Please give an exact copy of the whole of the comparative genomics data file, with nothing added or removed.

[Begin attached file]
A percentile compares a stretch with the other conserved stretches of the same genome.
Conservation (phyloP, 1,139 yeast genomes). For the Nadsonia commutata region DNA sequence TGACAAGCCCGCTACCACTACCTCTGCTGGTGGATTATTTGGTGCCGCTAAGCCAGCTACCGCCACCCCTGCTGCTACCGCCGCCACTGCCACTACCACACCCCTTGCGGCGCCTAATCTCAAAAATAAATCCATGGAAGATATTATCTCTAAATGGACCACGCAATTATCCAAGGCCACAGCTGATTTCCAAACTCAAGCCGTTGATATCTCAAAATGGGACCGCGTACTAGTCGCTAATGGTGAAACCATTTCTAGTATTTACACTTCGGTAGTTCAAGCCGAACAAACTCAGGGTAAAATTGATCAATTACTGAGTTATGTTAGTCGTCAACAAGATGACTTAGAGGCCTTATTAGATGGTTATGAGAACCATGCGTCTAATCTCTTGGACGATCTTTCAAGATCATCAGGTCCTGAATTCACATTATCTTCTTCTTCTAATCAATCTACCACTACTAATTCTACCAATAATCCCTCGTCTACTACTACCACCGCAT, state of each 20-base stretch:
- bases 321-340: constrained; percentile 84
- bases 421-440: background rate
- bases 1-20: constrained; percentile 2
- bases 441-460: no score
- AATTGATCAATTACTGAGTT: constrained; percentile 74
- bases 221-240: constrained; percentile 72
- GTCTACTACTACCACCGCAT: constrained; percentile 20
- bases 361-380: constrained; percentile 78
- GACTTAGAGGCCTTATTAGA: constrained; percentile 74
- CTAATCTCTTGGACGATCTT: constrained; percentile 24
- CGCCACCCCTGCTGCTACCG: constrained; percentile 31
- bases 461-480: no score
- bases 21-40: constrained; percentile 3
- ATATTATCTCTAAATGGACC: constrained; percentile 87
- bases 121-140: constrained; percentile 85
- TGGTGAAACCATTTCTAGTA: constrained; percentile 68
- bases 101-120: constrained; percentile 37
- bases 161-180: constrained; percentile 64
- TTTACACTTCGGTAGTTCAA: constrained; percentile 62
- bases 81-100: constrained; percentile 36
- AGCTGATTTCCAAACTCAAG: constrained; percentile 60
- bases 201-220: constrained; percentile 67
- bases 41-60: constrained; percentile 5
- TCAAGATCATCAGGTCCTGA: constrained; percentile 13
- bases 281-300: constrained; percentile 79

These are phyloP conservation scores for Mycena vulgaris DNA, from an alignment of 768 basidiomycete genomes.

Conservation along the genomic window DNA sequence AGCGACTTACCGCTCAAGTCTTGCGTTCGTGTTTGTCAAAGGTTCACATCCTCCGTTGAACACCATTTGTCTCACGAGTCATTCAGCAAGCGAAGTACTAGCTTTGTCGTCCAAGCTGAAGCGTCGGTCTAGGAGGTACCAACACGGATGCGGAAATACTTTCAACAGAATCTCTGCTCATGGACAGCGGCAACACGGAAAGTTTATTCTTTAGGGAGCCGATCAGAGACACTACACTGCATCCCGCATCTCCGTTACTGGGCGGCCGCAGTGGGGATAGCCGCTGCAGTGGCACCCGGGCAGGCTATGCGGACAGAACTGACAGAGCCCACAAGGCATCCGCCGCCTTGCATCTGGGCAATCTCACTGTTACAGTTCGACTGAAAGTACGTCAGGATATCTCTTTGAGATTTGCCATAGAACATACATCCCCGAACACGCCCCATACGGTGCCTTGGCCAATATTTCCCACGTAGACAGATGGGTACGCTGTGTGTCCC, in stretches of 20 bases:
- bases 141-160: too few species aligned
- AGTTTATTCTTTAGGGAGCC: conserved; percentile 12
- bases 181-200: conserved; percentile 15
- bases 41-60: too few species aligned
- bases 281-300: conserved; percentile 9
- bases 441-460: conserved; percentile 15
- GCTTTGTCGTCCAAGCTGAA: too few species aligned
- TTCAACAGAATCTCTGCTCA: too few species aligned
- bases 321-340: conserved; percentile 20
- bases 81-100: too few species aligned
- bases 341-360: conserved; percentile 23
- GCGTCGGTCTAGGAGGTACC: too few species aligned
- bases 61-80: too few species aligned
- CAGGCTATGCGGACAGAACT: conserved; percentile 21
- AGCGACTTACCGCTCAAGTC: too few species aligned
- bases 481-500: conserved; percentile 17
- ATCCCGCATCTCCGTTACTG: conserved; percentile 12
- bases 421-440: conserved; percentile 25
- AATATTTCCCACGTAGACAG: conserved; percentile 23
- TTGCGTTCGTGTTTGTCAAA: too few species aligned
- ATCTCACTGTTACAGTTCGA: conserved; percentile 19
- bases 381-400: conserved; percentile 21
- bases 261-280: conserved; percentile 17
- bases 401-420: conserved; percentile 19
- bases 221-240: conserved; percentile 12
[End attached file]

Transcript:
A percentile compares a stretch with the other conserved stretches of the same genome.
Conservation (phyloP, 1,139 yeast genomes). For the Nadsonia commutata region DNA sequence TGACAAGCCCGCTACCACTACCTCTGCTGGTGGATTATTTGGTGCCGCTAAGCCAGCTACCGCCACCCCTGCTGCTACCGCCGCCACTGCCACTACCACACCCCTTGCGGCGCCTAATCTCAAAAATAAATCCATGGAAGATATTATCTCTAAATGGACCACGCAATTATCCAAGGCCACAGCTGATTTCCAAACTCAAGCCGTTGATATCTCAAAATGGGACCGCGTACTAGTCGCTAATGGTGAAACCATTTCTAGTATTTACACTTCGGTAGTTCAAGCCGAACAAACTCAGGGTAAAATTGATCAATTACTGAGTTATGTTAGTCGTCAACAAGATGACTTAGAGGCCTTATTAGATGGTTATGAGAACCATGCGTCTAATCTCTTGGACGATCTTTCAAGATCATCAGGTCCTGAATTCACATTATCTTCTTCTTCTAATCAATCTACCACTACTAATTCTACCAATAATCCCTCGTCTACTACTACCACCGCAT, state of each 20-base stretch:
- bases 321-340: constrained; percentile 84
- bases 421-440: background rate
- bases 1-20: constrained; percentile 2
- bases 441-460: no score
- AATTGATCAATTACTGAGTT: constrained; percentile 74
- bases 221-240: constrained; percentile 72
- GTCTACTACTACCACCGCAT: constrained; percentile 20
- bases 361-380: constrained; percentile 78
- GACTTAGAGGCCTTATTAGA: constrained; percentile 74
- CTAATCTCTTGGACGATCTT: constrained; percentile 24
- CGCCACCCCTGCTGCTACCG: constrained; percentile 31
- bases 461-480: no score
- bases 21-40: constrained; percentile 3
- ATATTATCTCTAAATGGACC: constrained; percentile 87
- bases 121-140: constrained; percentile 85
- TGGTGAAACCATTTCTAGTA: constrained; percentile 68
- bases 101-120: constrained; percentile 37
- bases 161-180: constrained; percentile 64
- TTTACACTTCGGTAGTTCAA: constrained; percentile 62
- bases 81-100: constrained; percentile 36
- AGCTGATTTCCAAACTCAAG: constrained; percentile 60
- bases 201-220: constrained; percentile 67
- bases 41-60: constrained; percentile 5
- TCAAGATCATCAGGTCCTGA: constrained; percentile 13
- bases 281-300: constrained; percentile 79

These are phyloP conservation scores for Mycena vulgaris DNA, from an alignment of 768 basidiomycete genomes.

Conservation along the genomic window DNA sequence AGCGACTTACCGCTCAAGTCTTGCGTTCGTGTTTGTCAAAGGTTCACATCCTCCGTTGAACACCATTTGTCTCACGAGTCATTCAGCAAGCGAAGTACTAGCTTTGTCGTCCAAGCTGAAGCGTCGGTCTAGGAGGTACCAACACGGATGCGGAAATACTTTCAACAGAATCTCTGCTCATGGACAGCGGCAACACGGAAAGTTTATTCTTTAGGGAGCCGATCAGAGACACTACACTGCATCCCGCATCTCCGTTACTGGGCGGCCGCAGTGGGGATAGCCGCTGCAGTGGCACCCGGGCAGGCTATGCGGACAGAACTGACAGAGCCCACAAGGCATCCGCCGCCTTGCATCTGGGCAATCTCACTGTTACAGTTCGACTGAAAGTACGTCAGGATATCTCTTTGAGATTTGCCATAGAACATACATCCCCGAACACGCCCCATACGGTGCCTTGGCCAATATTTCCCACGTAGACAGATGGGTACGCTGTGTGTCCC, in stretches of 20 bases:
- bases 141-160: too few species aligned
- AGTTTATTCTTTAGGGAGCC: conserved; percentile 12
- bases 181-200: conserved; percentile 15
- bases 41-60: too few species aligned
- bases 281-300: conserved; percentile 9
- bases 441-460: conserved; percentile 15
- GCTTTGTCGTCCAAGCTGAA: too few species aligned
- TTCAACAGAATCTCTGCTCA: too few species aligned
- bases 321-340: conserved; percentile 20
- bases 81-100: too few species aligned
- bases 341-360: conserved; percentile 23
- GCGTCGGTCTAGGAGGTACC: too few species aligned
- bases 61-80: too few species aligned
- CAGGCTATGCGGACAGAACT: conserved; percentile 21
- AGCGACTTACCGCTCAAGTC: too few species aligned
- bases 481-500: conserved; percentile 17
- ATCCCGCATCTCCGTTACTG: conserved; percentile 12
- bases 421-440: conserved; percentile 25
- AATATTTCCCACGTAGACAG: conserved; percentile 23
- TTGCGTTCGTGTTTGTCAAA: too few species aligned
- ATCTCACTGTTACAGTTCGA: conserved; percentile 19
- bases 381-400: conserved; percentile 21
- bases 261-280: conserved; percentile 17
- bases 401-420: conserved; percentile 19
- bases 221-240: conserved; percentile 12